"Nobody wanted to work with a band like X in 1979," Cervenka says. "They weren't gonna make any money off it--plus, they didn't get it. "They also thought we were too violent. They were afraid if they let us in a studio, we'd tear it up," she says, smiling in disbelief. "Well, God, maybe just a little. Maybe just the bathroom, but not the control board. Sometimes you drop a cigarette. With any other band, it was like, 'Hey, don't worry. We'll take care of it.' But with us, it was like, 'Get out of here, fuckin' punk rockers. You owe us three hundred bucks.'"
But it's cash, not catastrophe, that occupies the band today. Although X emerged from the Eighties as one of the most influential punk-pop bands ever, its finances remain in shambles. Cervenka says she's still desperate, and Doe's serious coin comes from the film biz. The old punk-rock adage "success is for losers and parents" seems to have destined X for a lot of respect but no money.

"It used to be that if you made a living, people would throw things at you, because you were a traitor to the punk-rock cause. Now you have people like Henry Rollins, Eddy Vedder, and Nirvana making millions of dollars--and more power to them. See, it's okay now to make a living, but when we came up, there was a real stigma attached to success. It was selling out." As the words "selling out" come off her lips, the director of the video motions impatiently for Cervenka and Doe to take their places. Both laugh at the timing. As he's being shooed onto the set by an assistant, Doe adds a parting thought. "By our first album, we'd 'sold out' two or three times. We sold out when we signed to Slash and when we played some place other than the Whiskey-A-Go-Go. And if we played for more than $5, we were thought of as filthy rock stars."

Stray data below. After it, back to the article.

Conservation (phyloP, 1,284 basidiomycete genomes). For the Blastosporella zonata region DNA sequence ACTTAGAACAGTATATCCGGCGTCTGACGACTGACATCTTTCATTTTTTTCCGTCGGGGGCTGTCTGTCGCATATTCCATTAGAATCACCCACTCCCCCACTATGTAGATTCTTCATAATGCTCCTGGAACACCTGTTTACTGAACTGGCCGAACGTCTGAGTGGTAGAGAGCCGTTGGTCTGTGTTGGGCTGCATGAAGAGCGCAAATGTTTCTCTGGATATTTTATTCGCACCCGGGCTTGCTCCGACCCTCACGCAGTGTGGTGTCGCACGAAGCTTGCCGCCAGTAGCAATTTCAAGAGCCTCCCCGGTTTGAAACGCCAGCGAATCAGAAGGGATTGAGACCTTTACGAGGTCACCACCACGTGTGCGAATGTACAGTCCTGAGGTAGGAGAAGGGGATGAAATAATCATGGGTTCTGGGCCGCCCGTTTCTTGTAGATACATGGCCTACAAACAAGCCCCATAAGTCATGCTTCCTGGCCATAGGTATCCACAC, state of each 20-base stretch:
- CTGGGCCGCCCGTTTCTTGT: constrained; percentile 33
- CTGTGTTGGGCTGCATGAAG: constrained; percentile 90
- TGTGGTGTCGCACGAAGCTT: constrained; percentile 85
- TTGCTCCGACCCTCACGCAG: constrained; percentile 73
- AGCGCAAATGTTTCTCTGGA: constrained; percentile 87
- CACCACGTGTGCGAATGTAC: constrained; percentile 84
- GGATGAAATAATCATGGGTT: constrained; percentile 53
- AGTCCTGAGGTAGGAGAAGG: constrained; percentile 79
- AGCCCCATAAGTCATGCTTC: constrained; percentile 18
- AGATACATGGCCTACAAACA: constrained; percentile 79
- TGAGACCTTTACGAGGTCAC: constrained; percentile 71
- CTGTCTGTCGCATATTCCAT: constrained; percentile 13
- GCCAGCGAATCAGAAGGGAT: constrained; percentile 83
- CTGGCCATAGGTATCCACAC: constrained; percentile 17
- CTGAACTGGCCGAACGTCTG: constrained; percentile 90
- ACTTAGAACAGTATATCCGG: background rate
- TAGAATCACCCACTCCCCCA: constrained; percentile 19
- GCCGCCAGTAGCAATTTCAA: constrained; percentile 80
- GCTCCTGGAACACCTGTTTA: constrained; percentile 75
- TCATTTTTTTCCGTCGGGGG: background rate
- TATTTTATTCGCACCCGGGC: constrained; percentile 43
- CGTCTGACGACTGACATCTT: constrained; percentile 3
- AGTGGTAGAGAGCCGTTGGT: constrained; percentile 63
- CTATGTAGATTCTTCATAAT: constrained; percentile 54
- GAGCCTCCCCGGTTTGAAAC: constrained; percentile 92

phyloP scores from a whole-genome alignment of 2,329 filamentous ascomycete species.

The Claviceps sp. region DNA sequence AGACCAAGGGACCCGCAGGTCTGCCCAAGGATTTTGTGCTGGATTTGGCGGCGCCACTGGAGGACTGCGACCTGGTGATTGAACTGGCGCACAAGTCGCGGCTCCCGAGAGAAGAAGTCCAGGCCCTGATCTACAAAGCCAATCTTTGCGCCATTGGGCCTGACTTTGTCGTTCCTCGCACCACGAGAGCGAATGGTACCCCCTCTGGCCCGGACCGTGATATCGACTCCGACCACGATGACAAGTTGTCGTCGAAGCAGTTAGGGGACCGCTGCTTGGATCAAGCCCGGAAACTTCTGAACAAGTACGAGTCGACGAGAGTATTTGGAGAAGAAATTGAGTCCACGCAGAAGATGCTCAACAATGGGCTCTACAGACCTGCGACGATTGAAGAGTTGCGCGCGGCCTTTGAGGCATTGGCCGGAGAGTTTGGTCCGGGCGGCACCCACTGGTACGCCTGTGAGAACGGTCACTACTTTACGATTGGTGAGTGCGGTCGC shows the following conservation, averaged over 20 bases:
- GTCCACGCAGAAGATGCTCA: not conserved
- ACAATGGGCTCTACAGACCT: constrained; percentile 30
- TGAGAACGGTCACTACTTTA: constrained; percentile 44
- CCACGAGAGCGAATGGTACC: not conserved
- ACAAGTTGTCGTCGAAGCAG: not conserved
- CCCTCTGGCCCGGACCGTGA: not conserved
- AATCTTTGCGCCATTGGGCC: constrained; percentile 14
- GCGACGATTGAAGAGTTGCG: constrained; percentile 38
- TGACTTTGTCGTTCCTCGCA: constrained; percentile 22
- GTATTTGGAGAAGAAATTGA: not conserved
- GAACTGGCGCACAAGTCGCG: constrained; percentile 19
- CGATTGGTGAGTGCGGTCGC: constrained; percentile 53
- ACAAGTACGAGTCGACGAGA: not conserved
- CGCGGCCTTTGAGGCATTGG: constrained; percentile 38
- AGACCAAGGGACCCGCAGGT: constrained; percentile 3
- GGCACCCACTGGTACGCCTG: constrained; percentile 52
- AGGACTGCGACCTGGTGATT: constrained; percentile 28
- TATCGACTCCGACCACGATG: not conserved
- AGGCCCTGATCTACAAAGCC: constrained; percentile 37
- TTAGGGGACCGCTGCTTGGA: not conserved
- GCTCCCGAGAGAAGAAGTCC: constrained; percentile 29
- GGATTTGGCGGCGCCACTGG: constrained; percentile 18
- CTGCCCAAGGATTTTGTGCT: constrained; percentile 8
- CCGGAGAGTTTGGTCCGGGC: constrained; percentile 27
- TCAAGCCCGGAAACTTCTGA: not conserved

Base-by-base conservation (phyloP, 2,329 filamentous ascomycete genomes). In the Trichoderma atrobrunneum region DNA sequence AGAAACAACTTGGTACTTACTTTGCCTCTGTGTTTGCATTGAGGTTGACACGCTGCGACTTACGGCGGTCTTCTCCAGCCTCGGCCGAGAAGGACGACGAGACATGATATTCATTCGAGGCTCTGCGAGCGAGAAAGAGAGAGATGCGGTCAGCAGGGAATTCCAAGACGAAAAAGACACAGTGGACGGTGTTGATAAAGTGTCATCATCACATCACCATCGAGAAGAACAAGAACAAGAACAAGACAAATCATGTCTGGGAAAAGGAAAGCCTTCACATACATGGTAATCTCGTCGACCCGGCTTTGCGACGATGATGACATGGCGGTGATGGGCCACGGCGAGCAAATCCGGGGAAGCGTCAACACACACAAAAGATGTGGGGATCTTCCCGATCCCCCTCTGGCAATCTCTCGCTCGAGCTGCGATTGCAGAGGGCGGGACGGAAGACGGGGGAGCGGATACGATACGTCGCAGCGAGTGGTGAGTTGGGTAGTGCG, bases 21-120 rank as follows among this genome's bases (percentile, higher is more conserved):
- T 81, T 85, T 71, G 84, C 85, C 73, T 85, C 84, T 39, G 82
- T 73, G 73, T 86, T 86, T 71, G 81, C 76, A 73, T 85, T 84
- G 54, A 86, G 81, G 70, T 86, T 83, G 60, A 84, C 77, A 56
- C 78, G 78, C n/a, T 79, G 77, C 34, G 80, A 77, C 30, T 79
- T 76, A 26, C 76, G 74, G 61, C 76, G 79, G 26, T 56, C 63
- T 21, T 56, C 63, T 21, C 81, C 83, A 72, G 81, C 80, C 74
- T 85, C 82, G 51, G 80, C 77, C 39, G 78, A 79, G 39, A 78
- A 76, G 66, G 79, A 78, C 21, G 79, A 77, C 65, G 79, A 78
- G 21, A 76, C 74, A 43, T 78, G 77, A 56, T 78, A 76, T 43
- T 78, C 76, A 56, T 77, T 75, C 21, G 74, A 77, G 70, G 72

"It's weird," Cervenka says. "We've never made a lot of money or anything. But I think if we're artists who can work at music and make a living, then I think that's a success story.

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